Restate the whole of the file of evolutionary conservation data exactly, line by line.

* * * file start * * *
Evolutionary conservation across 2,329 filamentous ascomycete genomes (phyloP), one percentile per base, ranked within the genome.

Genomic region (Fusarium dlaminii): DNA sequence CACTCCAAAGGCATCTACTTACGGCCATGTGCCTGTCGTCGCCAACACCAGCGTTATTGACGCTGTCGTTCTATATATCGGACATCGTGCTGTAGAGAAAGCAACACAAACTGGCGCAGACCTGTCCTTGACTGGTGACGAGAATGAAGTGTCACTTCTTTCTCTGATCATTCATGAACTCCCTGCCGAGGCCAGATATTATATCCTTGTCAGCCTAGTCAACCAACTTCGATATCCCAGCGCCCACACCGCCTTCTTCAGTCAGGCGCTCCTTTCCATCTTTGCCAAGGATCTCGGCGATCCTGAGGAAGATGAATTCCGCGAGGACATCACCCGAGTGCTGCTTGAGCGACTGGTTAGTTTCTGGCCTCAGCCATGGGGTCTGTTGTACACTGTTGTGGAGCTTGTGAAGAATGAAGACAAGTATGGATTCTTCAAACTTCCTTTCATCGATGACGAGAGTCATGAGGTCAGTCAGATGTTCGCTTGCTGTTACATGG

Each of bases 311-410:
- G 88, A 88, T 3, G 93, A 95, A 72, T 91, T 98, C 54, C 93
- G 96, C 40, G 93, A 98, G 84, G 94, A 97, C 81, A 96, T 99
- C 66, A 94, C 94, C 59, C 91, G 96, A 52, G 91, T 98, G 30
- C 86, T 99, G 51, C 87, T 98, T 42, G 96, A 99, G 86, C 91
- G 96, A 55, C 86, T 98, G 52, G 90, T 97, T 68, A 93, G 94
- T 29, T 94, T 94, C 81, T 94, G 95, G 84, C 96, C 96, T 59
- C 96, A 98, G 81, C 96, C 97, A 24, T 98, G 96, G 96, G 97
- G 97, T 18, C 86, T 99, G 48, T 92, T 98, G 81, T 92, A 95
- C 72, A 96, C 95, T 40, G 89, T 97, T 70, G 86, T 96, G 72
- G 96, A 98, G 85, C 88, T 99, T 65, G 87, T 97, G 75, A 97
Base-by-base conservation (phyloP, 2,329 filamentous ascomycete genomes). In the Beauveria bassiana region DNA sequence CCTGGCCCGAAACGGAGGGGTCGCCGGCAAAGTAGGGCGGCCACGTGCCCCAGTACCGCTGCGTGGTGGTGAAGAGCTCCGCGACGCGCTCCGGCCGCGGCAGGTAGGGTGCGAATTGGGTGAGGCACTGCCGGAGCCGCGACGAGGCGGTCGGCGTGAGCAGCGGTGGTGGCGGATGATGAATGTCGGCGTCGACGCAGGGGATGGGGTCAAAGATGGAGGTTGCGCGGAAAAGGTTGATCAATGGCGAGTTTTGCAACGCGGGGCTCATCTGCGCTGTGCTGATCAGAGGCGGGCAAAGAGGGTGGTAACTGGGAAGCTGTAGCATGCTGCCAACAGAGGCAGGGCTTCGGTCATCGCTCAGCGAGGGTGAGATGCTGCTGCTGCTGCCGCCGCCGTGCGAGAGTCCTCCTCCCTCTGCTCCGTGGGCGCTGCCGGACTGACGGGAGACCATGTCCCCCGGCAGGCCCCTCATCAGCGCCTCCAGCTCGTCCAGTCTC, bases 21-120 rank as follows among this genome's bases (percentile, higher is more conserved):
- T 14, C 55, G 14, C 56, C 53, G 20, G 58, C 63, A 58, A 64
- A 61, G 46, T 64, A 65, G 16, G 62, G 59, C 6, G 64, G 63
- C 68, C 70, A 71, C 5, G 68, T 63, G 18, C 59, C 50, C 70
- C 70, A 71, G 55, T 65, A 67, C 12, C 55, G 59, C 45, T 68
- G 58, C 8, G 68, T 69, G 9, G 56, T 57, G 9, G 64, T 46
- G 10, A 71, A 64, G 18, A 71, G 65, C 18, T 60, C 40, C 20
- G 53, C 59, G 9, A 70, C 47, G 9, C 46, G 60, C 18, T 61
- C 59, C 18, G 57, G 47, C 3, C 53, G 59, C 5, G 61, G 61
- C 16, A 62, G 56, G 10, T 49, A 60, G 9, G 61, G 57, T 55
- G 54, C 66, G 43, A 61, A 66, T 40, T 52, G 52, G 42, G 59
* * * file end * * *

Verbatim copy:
Evolutionary conservation across 2,329 filamentous ascomycete genomes (phyloP), one percentile per base, ranked within the genome.

Genomic region (Fusarium dlaminii): DNA sequence CACTCCAAAGGCATCTACTTACGGCCATGTGCCTGTCGTCGCCAACACCAGCGTTATTGACGCTGTCGTTCTATATATCGGACATCGTGCTGTAGAGAAAGCAACACAAACTGGCGCAGACCTGTCCTTGACTGGTGACGAGAATGAAGTGTCACTTCTTTCTCTGATCATTCATGAACTCCCTGCCGAGGCCAGATATTATATCCTTGTCAGCCTAGTCAACCAACTTCGATATCCCAGCGCCCACACCGCCTTCTTCAGTCAGGCGCTCCTTTCCATCTTTGCCAAGGATCTCGGCGATCCTGAGGAAGATGAATTCCGCGAGGACATCACCCGAGTGCTGCTTGAGCGACTGGTTAGTTTCTGGCCTCAGCCATGGGGTCTGTTGTACACTGTTGTGGAGCTTGTGAAGAATGAAGACAAGTATGGATTCTTCAAACTTCCTTTCATCGATGACGAGAGTCATGAGGTCAGTCAGATGTTCGCTTGCTGTTACATGG

Each of bases 311-410:
- G 88, A 88, T 3, G 93, A 95, A 72, T 91, T 98, C 54, C 93
- G 96, C 40, G 93, A 98, G 84, G 94, A 97, C 81, A 96, T 99
- C 66, A 94, C 94, C 59, C 91, G 96, A 52, G 91, T 98, G 30
- C 86, T 99, G 51, C 87, T 98, T 42, G 96, A 99, G 86, C 91
- G 96, A 55, C 86, T 98, G 52, G 90, T 97, T 68, A 93, G 94
- T 29, T 94, T 94, C 81, T 94, G 95, G 84, C 96, C 96, T 59
- C 96, A 98, G 81, C 96, C 97, A 24, T 98, G 96, G 96, G 97
- G 97, T 18, C 86, T 99, G 48, T 92, T 98, G 81, T 92, A 95
- C 72, A 96, C 95, T 40, G 89, T 97, T 70, G 86, T 96, G 72
- G 96, A 98, G 85, C 88, T 99, T 65, G 87, T 97, G 75, A 97
Base-by-base conservation (phyloP, 2,329 filamentous ascomycete genomes). In the Beauveria bassiana region DNA sequence CCTGGCCCGAAACGGAGGGGTCGCCGGCAAAGTAGGGCGGCCACGTGCCCCAGTACCGCTGCGTGGTGGTGAAGAGCTCCGCGACGCGCTCCGGCCGCGGCAGGTAGGGTGCGAATTGGGTGAGGCACTGCCGGAGCCGCGACGAGGCGGTCGGCGTGAGCAGCGGTGGTGGCGGATGATGAATGTCGGCGTCGACGCAGGGGATGGGGTCAAAGATGGAGGTTGCGCGGAAAAGGTTGATCAATGGCGAGTTTTGCAACGCGGGGCTCATCTGCGCTGTGCTGATCAGAGGCGGGCAAAGAGGGTGGTAACTGGGAAGCTGTAGCATGCTGCCAACAGAGGCAGGGCTTCGGTCATCGCTCAGCGAGGGTGAGATGCTGCTGCTGCTGCCGCCGCCGTGCGAGAGTCCTCCTCCCTCTGCTCCGTGGGCGCTGCCGGACTGACGGGAGACCATGTCCCCCGGCAGGCCCCTCATCAGCGCCTCCAGCTCGTCCAGTCTC, bases 21-120 rank as follows among this genome's bases (percentile, higher is more conserved):
- T 14, C 55, G 14, C 56, C 53, G 20, G 58, C 63, A 58, A 64
- A 61, G 46, T 64, A 65, G 16, G 62, G 59, C 6, G 64, G 63
- C 68, C 70, A 71, C 5, G 68, T 63, G 18, C 59, C 50, C 70
- C 70, A 71, G 55, T 65, A 67, C 12, C 55, G 59, C 45, T 68
- G 58, C 8, G 68, T 69, G 9, G 56, T 57, G 9, G 64, T 46
- G 10, A 71, A 64, G 18, A 71, G 65, C 18, T 60, C 40, C 20
- G 53, C 59, G 9, A 70, C 47, G 9, C 46, G 60, C 18, T 61
- C 59, C 18, G 57, G 47, C 3, C 53, G 59, C 5, G 61, G 61
- C 16, A 62, G 56, G 10, T 49, A 60, G 9, G 61, G 57, T 55
- G 54, C 66, G 43, A 61, A 66, T 40, T 52, G 52, G 42, G 59